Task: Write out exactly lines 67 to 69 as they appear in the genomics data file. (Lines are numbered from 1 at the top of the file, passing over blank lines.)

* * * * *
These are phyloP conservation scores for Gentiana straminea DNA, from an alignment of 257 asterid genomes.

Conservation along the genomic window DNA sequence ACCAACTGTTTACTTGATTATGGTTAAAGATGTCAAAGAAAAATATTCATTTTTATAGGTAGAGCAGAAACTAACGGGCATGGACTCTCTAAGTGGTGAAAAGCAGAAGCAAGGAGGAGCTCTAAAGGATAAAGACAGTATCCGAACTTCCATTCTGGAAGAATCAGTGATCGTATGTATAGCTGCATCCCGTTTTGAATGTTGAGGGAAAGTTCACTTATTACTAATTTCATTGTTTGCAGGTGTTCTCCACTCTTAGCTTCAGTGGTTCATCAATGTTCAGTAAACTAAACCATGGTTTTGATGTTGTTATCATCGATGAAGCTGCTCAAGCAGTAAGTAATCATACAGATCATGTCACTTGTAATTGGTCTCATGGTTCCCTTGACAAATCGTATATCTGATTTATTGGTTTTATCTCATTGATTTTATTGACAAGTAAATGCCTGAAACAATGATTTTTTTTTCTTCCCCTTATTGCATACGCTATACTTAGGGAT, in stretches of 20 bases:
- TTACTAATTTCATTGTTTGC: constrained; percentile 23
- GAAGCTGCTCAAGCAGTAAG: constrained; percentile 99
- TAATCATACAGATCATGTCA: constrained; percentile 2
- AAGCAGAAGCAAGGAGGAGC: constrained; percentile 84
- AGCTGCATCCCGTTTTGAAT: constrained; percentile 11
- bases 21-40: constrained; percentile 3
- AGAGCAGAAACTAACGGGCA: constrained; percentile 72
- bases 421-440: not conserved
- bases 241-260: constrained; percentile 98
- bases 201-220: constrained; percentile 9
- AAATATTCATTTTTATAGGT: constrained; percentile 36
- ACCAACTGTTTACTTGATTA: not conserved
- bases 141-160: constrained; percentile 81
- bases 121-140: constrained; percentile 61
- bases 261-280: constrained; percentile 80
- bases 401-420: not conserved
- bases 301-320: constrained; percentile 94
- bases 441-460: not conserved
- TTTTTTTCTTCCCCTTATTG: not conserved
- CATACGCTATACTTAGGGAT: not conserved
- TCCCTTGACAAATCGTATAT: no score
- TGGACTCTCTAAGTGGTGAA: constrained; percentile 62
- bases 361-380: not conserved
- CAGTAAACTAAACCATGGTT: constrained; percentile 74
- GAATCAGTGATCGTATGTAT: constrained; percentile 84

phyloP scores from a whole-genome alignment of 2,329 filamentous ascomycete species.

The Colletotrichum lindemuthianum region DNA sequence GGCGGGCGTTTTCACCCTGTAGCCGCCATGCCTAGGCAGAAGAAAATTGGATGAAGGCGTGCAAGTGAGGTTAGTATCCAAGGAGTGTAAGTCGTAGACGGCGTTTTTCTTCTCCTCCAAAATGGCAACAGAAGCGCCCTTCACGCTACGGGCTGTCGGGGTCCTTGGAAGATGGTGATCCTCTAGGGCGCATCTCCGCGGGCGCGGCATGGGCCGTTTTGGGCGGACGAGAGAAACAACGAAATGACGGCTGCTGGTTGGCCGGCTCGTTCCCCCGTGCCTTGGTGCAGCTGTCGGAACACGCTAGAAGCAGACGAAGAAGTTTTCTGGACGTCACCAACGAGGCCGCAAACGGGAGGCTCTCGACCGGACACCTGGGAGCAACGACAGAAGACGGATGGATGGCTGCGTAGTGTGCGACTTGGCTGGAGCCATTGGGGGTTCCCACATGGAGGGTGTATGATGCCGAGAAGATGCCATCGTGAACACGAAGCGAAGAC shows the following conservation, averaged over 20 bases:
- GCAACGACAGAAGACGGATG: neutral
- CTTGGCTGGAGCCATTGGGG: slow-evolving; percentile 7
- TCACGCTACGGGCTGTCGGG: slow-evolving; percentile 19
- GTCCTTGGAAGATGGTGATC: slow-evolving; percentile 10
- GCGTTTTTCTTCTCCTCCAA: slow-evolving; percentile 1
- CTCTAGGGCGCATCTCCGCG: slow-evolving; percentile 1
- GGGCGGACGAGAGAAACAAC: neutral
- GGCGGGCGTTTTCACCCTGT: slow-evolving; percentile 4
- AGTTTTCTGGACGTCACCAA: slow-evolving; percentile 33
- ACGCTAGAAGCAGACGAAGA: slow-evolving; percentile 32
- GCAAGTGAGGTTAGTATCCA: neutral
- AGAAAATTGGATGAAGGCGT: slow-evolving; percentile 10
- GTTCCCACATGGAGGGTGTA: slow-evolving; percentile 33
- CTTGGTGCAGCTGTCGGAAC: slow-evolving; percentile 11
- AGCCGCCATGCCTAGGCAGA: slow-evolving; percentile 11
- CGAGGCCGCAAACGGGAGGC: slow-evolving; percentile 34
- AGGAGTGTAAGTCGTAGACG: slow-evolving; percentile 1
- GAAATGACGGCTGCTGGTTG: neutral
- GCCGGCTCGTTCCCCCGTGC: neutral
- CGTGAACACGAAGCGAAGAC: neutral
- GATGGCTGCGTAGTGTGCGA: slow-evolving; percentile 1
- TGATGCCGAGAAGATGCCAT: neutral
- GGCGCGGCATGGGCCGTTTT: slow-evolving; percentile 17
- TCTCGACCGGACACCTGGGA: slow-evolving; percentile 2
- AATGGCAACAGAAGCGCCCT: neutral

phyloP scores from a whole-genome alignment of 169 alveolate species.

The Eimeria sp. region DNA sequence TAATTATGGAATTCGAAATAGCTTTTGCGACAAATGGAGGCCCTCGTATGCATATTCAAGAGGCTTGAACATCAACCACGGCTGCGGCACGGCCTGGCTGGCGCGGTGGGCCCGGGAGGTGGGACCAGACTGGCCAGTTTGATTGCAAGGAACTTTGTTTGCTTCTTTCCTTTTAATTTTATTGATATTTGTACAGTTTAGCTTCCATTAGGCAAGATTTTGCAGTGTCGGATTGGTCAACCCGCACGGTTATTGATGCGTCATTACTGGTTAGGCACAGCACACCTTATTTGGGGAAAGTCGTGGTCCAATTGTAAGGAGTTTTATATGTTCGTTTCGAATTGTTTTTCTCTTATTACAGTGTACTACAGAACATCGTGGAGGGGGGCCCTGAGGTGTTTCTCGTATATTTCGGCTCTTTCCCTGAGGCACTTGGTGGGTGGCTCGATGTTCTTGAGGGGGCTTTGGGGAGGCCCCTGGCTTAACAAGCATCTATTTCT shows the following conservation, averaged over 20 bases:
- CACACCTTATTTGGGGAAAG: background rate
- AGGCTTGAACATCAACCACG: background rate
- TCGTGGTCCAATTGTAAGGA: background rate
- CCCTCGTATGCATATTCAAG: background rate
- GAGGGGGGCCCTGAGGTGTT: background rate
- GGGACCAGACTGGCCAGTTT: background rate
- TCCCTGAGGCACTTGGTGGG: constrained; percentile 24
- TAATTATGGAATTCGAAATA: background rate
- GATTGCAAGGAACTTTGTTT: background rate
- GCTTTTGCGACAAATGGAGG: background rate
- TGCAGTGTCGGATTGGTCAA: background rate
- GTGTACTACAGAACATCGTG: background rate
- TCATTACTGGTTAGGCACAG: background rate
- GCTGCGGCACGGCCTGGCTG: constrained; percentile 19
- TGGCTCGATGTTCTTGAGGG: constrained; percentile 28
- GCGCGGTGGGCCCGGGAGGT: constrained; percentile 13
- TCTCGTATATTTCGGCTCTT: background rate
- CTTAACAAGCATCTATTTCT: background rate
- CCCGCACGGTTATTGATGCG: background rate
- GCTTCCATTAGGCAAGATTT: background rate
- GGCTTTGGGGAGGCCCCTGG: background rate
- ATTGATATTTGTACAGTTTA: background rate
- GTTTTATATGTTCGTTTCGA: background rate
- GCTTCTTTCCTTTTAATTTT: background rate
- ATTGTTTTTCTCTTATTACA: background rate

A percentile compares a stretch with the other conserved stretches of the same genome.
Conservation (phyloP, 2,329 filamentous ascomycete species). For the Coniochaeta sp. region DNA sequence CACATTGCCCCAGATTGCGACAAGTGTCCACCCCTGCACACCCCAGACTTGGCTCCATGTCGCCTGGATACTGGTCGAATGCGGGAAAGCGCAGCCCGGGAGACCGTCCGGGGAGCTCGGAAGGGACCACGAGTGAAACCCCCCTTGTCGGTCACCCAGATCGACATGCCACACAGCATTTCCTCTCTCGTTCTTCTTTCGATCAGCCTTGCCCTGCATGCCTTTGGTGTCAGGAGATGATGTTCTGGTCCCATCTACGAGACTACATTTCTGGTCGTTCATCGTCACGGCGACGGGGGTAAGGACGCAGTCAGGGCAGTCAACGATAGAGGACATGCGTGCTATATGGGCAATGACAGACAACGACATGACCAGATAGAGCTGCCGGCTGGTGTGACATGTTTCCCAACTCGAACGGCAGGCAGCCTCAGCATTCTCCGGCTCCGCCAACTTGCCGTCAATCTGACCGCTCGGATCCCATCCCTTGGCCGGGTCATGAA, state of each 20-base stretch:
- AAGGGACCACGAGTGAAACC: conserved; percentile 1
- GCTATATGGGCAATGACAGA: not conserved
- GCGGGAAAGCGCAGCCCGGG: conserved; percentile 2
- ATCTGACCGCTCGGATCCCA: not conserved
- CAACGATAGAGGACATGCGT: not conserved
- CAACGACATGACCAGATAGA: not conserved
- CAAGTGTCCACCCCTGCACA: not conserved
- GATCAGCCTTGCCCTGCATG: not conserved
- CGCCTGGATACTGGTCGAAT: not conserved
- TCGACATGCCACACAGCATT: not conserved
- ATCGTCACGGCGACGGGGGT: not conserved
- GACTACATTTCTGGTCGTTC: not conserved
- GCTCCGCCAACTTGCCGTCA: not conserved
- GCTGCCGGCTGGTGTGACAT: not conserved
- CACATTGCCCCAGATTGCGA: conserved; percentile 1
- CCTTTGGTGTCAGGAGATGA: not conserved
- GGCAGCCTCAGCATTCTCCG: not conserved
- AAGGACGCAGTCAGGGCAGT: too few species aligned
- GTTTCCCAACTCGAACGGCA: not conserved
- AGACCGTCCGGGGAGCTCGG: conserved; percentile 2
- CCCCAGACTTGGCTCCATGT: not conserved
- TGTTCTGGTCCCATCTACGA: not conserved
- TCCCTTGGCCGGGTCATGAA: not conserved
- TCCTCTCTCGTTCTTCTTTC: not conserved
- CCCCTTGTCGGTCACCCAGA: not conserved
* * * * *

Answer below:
- TGCAGTGTCGGATTGGTCAA: background rate
- GTGTACTACAGAACATCGTG: background rate
- TCATTACTGGTTAGGCACAG: background rate